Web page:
Telltale co-founder says crunch was necessary to keep studio afloat

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  • April 15, 2019
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Over the past 12 months, multiple former employees of The Walking Dead developer Telltale Games, which closed down last year, have told stories about the brutal crunch culture within the studio. Narrative designer Rachel Noel has spoken of 80-hour work weeks, and this week another former narrative designer, Emily Grace Buck, told GameInformer that last-minute changes to games mandated crunch for a “huge percentage of the studio”. Following that report, studio co-founder and former CEO Kevin Bruner told the publication that working at Telltale was “trial by fire”, but that crunch was necessary to keep the studio afloat for as long as possible.

“For other studios, it happens all the time in games where, ‘Our release date is this fall’ and then the studio will announce that fall, ‘Oh you know what, the game wasn’t ready, we pushed it out until next spring.’ And that really wasn’t something that Telltale could do,” he said. “We didn’t have the budgets to delay production that long; we didn’t have the cushion.”

Bruner, who left Telltale in 2017, said that crunch was “really hard to manage” because employees were determined to make their games a success, but that ultimately the quality of the output outweighed the negatives of crunch. “I’m not saying it was easy, but the fact that so many people made really compelling, really great, highly regarded content to me makes it seem like Telltale was a nurturing place,” he said.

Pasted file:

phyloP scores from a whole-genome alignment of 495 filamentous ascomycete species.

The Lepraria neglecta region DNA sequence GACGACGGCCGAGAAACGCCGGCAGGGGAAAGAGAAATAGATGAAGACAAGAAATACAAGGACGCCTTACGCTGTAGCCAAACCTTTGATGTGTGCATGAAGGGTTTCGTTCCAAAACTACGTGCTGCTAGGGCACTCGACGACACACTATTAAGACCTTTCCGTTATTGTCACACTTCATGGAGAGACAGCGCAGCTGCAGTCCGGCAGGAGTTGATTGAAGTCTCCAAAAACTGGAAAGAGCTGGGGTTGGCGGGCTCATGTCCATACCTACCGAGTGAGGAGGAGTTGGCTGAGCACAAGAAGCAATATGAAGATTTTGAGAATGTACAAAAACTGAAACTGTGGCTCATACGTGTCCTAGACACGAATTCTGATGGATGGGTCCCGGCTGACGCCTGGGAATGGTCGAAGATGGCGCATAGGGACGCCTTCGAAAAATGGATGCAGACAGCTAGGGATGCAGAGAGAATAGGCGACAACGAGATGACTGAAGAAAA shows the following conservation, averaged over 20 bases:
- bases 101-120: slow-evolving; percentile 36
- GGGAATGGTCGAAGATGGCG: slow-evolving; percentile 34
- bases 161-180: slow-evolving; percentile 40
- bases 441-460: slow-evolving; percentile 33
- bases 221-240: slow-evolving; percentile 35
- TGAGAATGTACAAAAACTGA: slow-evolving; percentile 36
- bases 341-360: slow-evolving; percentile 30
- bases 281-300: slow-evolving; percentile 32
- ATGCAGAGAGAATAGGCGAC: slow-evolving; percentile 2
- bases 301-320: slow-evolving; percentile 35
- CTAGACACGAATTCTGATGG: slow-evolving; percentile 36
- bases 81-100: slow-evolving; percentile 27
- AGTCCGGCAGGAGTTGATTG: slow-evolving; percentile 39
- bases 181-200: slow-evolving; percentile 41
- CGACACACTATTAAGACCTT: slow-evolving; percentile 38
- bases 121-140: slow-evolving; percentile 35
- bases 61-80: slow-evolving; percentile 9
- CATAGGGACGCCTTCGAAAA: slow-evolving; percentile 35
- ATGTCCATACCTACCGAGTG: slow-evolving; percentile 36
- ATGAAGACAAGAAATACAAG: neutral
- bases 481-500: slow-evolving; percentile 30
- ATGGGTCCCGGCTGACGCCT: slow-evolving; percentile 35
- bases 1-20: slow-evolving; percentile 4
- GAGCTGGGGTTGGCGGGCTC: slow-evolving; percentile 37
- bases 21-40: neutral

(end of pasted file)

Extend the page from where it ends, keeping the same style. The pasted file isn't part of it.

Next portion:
“It was trial by fire, but there were definitely opportunities to succeed there and many, many people did. I take a lot of pride in that but it cuts both ways. Succeeding there was hard.”

Earlier this week, in GameInformer’s original report, Bruner suggested that the studio tried to “create an environment” where employees had to work long hours to survive. 

“For me, at an executive level, all the way down to the animator, if you see an opportunity to make the game better, and you know it’s going to ship in a week and you care about the content, it’s really hard to walk away from the content and just say, ‘You know what? This is as good as it’s going to get. I’m going home,’” he said. “We tried to create an environment where you really had to do that to survive at Telltale, because we didn’t have these three-year-long production cycles.” 

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